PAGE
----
Net/computer/new media/whatever it’s called this semester ~Art has been really annoying me lately, like it’s reached a threshold of dumbness where any single-idea conceptualism is received with vacuous, rabbit-caught-in-the-headlights “ohh! cool! art!” uncritical praise. Thankfully “A la recherche du temps perdu” is being performed in machine code, that is to say in binary, like one of those plays that goes on for a week.

Back to the War on Terror: Lenin’s Tomb posts the leaked EU Draft Report on Renditions. Can anyone say “Universal Declaration of Human Rights”? Nah, I didn’t think so.

Around to China, which is really what this blog was all about until I lost my way and purpose and direction and … Making sense of Beijing Propaganda, yeah I used to photograph, translate, read, memorise new characters from all the white on red proclamations around Shaheding. My favourite was one warning against muggers who were targeting single women in the suburb and how this was lowering the tone of the whole neighbourhood. Actually I just discovered Shanghai Journal - 日记 Journal today and straight away it goes onto my news feeds.

Sparrow War! Take that capitalist intellectual running dog avian!!! Turns out that “while sparrows have flaws like intellectuals”, as with a rehabilitated Chairman Mao, they are “70% good, 30% bad”.

Feng37 is now blogging at 在桥下流 Under the Bridge, in Guangzhou.

Sometimes I really think I should have gone off and done Astrophysics or Particle Physics. It’s just so unbelievably sexy, I was really ecstatic when a Bose-Einstein Condensate was first produced and deservedly won the Nobel Prize in Physics, and as for Higgs Bosons … Anyway, the Large Hadron Collider is nearing completion near Geneva, 27 kilometres of particle accelerator hell. Check out the Quicktime VR of it, and more and more.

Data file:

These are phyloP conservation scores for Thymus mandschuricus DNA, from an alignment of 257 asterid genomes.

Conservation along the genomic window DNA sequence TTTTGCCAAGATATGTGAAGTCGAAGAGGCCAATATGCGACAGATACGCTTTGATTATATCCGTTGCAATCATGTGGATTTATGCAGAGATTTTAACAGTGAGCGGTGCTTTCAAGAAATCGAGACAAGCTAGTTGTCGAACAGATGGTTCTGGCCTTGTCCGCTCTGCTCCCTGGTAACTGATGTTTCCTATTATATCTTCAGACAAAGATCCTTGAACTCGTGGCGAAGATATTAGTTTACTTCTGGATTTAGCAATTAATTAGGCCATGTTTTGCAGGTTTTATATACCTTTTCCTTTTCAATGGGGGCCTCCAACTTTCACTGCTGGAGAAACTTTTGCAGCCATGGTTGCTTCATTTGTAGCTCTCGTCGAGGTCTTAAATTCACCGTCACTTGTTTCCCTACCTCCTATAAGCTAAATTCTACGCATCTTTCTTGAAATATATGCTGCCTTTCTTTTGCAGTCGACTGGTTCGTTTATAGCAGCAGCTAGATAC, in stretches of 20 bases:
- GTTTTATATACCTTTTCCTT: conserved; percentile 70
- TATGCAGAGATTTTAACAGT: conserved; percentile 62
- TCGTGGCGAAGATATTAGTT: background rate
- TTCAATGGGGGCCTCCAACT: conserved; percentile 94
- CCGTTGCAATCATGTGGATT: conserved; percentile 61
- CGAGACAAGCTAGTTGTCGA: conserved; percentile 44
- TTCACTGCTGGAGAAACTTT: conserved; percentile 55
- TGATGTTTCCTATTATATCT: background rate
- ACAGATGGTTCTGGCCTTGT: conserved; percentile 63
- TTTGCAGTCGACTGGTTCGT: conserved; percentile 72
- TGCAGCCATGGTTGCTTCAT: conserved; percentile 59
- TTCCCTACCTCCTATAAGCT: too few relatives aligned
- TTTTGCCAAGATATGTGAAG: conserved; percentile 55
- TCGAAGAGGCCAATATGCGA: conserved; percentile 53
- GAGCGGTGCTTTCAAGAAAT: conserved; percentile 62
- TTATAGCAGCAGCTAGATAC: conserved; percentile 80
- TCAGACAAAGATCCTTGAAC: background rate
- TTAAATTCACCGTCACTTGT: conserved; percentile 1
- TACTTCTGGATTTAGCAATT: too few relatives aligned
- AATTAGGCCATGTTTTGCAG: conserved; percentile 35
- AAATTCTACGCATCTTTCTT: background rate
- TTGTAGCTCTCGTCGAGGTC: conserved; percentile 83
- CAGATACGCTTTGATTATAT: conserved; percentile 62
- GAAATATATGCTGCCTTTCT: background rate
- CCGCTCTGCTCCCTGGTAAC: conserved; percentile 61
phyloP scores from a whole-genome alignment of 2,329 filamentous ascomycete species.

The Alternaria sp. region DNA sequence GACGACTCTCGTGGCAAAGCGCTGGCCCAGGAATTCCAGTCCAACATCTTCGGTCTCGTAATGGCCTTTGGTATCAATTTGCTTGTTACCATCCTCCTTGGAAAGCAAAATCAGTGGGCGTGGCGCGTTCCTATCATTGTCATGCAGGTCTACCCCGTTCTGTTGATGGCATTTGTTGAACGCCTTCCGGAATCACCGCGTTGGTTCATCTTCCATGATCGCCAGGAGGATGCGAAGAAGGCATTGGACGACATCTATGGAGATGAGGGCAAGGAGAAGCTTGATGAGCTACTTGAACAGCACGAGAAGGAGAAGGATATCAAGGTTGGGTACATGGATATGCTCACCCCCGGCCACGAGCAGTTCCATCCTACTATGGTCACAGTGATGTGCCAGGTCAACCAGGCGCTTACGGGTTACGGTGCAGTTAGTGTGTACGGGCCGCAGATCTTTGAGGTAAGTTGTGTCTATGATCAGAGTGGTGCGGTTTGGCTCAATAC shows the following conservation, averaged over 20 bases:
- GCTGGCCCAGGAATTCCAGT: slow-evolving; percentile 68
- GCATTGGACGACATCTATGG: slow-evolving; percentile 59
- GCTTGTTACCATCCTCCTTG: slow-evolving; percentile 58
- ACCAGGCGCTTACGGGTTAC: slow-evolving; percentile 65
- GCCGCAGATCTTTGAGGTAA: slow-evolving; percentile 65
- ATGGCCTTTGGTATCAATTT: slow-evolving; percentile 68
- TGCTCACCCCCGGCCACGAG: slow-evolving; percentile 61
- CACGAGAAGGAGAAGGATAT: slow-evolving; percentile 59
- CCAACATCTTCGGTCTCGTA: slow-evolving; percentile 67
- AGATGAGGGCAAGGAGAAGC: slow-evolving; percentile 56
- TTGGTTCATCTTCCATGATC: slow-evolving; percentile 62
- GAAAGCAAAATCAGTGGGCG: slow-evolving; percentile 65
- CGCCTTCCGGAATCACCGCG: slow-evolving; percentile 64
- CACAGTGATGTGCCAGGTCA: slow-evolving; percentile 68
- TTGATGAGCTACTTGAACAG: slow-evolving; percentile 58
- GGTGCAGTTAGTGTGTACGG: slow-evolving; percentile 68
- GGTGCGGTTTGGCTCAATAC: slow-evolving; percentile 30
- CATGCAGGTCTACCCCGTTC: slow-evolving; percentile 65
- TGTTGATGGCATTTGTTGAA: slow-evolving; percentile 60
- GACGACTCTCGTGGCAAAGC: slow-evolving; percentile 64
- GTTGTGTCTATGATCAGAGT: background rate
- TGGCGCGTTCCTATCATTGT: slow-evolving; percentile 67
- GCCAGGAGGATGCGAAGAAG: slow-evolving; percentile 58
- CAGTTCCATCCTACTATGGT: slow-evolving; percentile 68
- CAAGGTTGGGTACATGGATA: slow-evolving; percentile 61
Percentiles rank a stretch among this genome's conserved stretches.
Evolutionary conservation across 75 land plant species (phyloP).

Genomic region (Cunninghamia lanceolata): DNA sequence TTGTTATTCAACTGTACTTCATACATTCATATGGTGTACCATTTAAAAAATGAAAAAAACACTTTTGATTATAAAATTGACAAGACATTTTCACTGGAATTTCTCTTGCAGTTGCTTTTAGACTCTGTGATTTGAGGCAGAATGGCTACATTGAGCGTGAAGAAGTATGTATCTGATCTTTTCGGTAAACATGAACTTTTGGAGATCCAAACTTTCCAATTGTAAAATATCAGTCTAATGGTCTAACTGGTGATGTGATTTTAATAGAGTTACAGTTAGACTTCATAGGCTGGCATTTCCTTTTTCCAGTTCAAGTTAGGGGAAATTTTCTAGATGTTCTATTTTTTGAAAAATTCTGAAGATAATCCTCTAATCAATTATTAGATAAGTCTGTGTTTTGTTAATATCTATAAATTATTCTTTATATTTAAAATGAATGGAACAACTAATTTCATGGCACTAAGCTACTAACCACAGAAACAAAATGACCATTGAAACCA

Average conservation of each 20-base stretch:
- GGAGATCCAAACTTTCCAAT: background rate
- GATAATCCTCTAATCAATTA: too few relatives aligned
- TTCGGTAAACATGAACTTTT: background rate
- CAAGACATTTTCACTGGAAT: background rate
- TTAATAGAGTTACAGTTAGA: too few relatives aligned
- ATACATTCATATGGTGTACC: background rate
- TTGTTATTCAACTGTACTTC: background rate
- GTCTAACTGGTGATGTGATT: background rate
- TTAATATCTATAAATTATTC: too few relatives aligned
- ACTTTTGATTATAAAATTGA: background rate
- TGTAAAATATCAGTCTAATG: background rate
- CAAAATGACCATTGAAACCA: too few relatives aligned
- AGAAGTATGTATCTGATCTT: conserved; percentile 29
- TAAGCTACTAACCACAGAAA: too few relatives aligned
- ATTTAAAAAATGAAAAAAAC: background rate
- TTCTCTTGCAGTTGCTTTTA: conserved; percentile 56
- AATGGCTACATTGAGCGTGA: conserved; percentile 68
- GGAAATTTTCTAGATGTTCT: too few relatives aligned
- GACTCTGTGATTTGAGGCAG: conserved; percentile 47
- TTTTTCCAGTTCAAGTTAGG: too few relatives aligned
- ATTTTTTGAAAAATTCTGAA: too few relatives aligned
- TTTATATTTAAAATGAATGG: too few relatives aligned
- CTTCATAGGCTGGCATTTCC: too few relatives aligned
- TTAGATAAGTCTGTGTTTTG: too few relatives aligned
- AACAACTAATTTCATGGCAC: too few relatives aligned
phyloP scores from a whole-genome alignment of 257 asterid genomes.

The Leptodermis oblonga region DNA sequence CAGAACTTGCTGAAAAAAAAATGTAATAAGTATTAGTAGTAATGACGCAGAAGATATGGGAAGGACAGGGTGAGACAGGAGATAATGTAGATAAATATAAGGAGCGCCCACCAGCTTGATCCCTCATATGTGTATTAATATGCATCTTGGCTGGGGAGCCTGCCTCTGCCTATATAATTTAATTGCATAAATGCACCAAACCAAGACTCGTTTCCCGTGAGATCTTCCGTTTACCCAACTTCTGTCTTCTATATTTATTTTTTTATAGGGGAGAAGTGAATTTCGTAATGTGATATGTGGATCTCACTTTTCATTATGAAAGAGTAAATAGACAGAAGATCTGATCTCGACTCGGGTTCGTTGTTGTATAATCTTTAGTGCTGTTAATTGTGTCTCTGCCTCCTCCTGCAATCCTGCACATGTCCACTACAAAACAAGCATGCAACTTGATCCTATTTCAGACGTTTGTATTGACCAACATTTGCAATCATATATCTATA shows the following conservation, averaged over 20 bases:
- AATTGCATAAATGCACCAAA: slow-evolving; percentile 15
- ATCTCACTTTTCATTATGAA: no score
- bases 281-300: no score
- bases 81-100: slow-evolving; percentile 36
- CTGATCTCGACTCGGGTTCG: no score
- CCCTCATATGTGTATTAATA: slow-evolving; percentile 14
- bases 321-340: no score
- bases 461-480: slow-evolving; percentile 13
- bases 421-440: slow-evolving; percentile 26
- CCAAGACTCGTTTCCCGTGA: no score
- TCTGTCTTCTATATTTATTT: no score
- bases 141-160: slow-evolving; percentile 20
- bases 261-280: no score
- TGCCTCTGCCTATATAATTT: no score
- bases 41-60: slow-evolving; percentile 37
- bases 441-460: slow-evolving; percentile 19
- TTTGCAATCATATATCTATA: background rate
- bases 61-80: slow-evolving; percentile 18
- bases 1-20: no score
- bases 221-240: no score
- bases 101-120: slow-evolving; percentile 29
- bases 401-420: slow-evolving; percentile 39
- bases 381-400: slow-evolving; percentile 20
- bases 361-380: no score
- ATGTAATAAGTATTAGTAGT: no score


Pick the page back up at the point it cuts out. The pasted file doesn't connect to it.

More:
Normally, like free-to-air Murdoch News, I’d finish with the tranny/shemale/girl equivalent of Cute Kitten Story, allowing you to wash your palette of the not-so-nice real world-195×130. Instead, as I have been having one of those peculiar turns lately, possibly due to changing hormones from injection to pill and thus “finding the right dose”, which is a Metaphor for the tranny equivalent of PMS, and I do mean Mood Swing, or possibly due to being the better part of a long-overdue pregnancy since I made it quite clear which pronoun was inappropriate (hint: using he, him, his, lad, mate, boy, man, sir, mr, might win you a swift poke in the kidney), today there is No Cute Kitten Story.

Instead: Trans Respect/Etiquette/Support 101. Read it. Now.

stuff i read today

Having dragged myself out of bed at the rather late hour of 1030 and still working my way through a strong coffee that is scouring my intestines like a mouthful of Draino, I’m quite happy to announce I am vacillating in doing everything I need to do today, viz. washing, waxing legs, shopping, eating.

Starting with Language Log who has been unleashing dispassionate and comprehensive slaughter on the current pseudo-scienctific rubbish flying around the media lately on the emerging science of sex differences. This morning he is at it again with Gender myths: letting science mislead.

Back to Guangzhou: Q: Why 18,000 family members of Guangzhou subway staff get free ride? Lu Guanglin, the general manager of Guangzhou Subway Company: “That’s for anti-terror.”

North to Shanghai, where it is not a good time to be a corrupt political crony of former number 1 Jiang Zemin, or really to have anything to do with Chen Liangyu and the Shanghai Gang. China Digital Times 中国数字时代 has been covering it: Part 1, Part 2, Part 3.

we make money not art is at the Emergence Festival in Paris, where you can play Motor Karaoke and the loudest screamer wins, Beijing Accelerator is also there.